By Ward Kamo

The breathless waiting for a decision on who would be the new leader of the National Party is over.

We have a winner and it's the West Auckland boy in Tauranga. Obviously congratulations and all those sorts of things.

For the next few days we'll have in-depth analysis from various commentators as they sort through the meaning of Simon Bridges' appointment.


We'll be told he can or can't win the next election; that Jacinda Adern should sleep easy in her bed or not; that National should rejuvenate and throw out the old guard or keep them; and so on. So I'm not going to comment on that.

Rather I want to acknowledge a remarkable change to the make up of our Parliament that Simon Bridges' appointment and Paula Bennett's reappointment signify.

And that is six out of the nine political party leaders are of Maori descent. David Seymour, the Act leader, is of Ngati Rehia on his mother's side.

Because, hidden among the news today, was the appointment of Fletcher Tabuteau, he of Te Arawa waka decent, as deputy leader of New Zealand First.

Three Maori appointments in one day.

And it may soon be seven if Marama Davidson picks up the co-leader for the Greens.

Stop and think about that.

More than two-thirds of our leaders are Maori, and that may increase to over three-quarters.


For me this is getting close to Barrack Obama's election as the 44th President of the USA.

His was a watershed moment in world history.

A black man was elected by a predominantly white electorate to run the biggest economy and most powerful country in the world.

I can't overstate what this meant to countless brown and black-skinned people in the world. The symbolism was immense.

Well, we are now in our own NZ watershed moment. We have Maori in positions of power as of merit.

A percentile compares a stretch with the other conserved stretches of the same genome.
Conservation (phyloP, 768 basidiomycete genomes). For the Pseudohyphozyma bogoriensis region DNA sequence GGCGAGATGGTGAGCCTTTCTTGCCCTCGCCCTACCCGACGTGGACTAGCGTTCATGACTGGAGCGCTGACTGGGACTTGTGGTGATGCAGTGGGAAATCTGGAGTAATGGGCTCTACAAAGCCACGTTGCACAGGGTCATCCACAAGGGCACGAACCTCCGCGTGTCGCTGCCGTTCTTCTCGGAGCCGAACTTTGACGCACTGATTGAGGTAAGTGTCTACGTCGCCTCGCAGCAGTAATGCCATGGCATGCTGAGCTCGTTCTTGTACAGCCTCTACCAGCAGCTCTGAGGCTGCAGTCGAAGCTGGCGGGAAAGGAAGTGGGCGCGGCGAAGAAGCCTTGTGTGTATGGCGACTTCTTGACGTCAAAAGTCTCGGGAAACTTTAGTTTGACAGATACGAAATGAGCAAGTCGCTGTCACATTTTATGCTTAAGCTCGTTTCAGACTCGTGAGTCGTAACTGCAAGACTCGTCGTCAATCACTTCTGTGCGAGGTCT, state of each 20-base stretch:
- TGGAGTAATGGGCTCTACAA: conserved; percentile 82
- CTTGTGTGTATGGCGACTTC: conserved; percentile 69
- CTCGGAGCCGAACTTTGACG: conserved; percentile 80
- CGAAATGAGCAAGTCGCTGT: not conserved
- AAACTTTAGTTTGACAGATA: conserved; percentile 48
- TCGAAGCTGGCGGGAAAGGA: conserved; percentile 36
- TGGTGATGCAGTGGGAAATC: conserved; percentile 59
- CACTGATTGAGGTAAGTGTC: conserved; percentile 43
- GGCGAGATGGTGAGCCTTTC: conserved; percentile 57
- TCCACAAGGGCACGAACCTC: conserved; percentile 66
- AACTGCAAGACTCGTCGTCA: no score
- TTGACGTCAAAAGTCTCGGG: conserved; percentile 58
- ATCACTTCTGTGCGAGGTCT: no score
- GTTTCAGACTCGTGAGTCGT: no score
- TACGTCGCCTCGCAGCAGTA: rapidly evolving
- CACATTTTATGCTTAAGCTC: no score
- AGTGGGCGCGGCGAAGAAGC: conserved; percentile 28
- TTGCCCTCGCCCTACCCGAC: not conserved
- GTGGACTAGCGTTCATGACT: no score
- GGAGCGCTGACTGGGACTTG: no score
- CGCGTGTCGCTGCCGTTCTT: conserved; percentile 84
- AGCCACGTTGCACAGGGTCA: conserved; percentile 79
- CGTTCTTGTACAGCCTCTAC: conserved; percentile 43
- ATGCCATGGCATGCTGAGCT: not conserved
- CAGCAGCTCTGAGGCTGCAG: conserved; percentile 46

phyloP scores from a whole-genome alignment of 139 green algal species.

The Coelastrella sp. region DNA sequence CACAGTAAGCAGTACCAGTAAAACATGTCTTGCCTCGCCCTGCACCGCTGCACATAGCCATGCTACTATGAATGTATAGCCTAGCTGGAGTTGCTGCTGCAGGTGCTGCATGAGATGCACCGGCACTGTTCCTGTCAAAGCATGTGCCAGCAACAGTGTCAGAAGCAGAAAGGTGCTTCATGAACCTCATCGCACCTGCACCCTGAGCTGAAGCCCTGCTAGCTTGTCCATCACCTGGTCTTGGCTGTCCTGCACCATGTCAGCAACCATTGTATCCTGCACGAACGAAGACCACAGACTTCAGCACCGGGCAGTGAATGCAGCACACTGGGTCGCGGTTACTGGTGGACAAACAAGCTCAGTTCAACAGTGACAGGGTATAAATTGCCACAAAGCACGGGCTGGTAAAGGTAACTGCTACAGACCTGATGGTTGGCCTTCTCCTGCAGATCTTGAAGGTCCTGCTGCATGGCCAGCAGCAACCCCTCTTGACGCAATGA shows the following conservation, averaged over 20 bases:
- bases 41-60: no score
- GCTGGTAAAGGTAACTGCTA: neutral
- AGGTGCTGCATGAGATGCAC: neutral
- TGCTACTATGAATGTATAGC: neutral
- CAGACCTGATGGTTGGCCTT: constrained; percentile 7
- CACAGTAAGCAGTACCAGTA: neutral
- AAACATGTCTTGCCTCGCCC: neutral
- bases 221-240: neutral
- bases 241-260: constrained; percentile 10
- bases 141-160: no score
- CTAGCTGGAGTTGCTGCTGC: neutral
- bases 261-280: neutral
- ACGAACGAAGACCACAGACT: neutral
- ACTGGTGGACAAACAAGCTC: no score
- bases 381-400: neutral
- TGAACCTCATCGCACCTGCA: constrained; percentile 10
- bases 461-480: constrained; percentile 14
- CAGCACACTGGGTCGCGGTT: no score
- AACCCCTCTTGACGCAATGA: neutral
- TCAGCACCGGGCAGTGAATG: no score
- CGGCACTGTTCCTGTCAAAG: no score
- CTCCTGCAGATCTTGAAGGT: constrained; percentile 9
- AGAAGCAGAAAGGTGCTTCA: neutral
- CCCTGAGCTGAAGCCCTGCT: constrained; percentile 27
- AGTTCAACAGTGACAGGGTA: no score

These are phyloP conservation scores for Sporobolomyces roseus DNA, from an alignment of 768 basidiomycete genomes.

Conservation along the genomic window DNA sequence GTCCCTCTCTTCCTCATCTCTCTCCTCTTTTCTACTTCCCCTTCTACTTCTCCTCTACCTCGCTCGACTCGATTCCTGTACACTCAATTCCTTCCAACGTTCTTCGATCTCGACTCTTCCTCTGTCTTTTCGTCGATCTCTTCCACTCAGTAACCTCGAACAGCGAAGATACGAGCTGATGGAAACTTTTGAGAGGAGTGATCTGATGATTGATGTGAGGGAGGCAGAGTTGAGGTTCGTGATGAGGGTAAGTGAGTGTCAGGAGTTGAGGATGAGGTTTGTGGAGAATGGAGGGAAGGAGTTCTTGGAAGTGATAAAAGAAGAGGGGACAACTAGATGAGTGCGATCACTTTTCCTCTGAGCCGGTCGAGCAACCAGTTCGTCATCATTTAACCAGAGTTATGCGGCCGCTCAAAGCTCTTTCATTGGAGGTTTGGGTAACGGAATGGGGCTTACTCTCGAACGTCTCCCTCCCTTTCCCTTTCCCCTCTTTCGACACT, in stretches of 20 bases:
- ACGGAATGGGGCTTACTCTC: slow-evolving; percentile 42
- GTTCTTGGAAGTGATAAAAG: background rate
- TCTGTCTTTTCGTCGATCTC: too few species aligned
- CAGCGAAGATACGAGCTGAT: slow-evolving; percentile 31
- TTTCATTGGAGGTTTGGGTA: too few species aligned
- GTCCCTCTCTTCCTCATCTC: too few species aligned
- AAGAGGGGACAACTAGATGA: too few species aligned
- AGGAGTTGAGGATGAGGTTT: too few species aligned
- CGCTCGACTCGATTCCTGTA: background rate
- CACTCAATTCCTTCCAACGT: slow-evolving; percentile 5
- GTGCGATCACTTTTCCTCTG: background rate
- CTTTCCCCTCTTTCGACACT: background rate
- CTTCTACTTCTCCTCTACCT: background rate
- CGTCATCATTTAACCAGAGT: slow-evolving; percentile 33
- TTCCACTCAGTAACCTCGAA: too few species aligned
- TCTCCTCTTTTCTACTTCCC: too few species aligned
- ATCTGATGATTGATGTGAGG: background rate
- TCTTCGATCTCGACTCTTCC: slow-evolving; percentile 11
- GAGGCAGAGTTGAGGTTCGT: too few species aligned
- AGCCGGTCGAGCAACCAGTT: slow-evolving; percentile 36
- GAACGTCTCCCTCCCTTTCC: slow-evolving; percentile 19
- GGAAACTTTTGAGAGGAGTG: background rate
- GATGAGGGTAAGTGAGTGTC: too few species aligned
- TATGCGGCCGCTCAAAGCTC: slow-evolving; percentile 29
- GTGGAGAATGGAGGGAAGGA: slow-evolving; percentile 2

From Kelvin Davis within the Labour Government, Winston Peters of NZ First, to Simon Bridges of National, our political world is changing.

And the beauty is these leaders are all infinitely electable in their own right.

Not one of these leaders is there as some sort of nod to PC culture.

They are not there as part of the "Maori quota". No, these leaders are there because their parties back them to win your vote.

Unfortunately there is going to be a period where some will attempt to question "the Maoriness" of these leaders. Winston Peters has already run that gauntlet and Bridges better get his running shoes on.

Except that Bridges should just not run that race.

It's just insulting for that question to even be raised. As we say in Maori – his whakapapa is his whakapapa and no one can question that.

And that's my point.

To be Maori is to have a whakapapa and a right to exercise that if it is your wish. You are not less Maori if you don't go to the marae, if you don't speak te reo, if you don't fit "what a Maori is".

Your heritage is your heritage. All the leaders of Maori decent in P[Parliament have acknowledged their Maori whakapapa and it's a beautiful thing.

But it gets better. When a Maori kid going through a sub-decile 5 school, whose reo might be non-existent and who is constantly told "the world is against you", looks at a Bridges or Peters or Davis, they will see themselves reflected back.

They will see their skin colour up on the biggest stage. And these kids might just realise they do have a chance despite what some people keep whispering in their ear.

As the great Dr King said: "I have a dream that my four little children will one day live in a nation where they will not be judged by the color of their skin but by the content of their character."

I have five children who are brown skinned and I have the same dream.

- Ward Kamo has been a longtime presenter and panellist on Maori Television. He has worked in management consulting across a broad spectrum of sectors including iwi, forestry, public, insurance, tertiary, and electricity.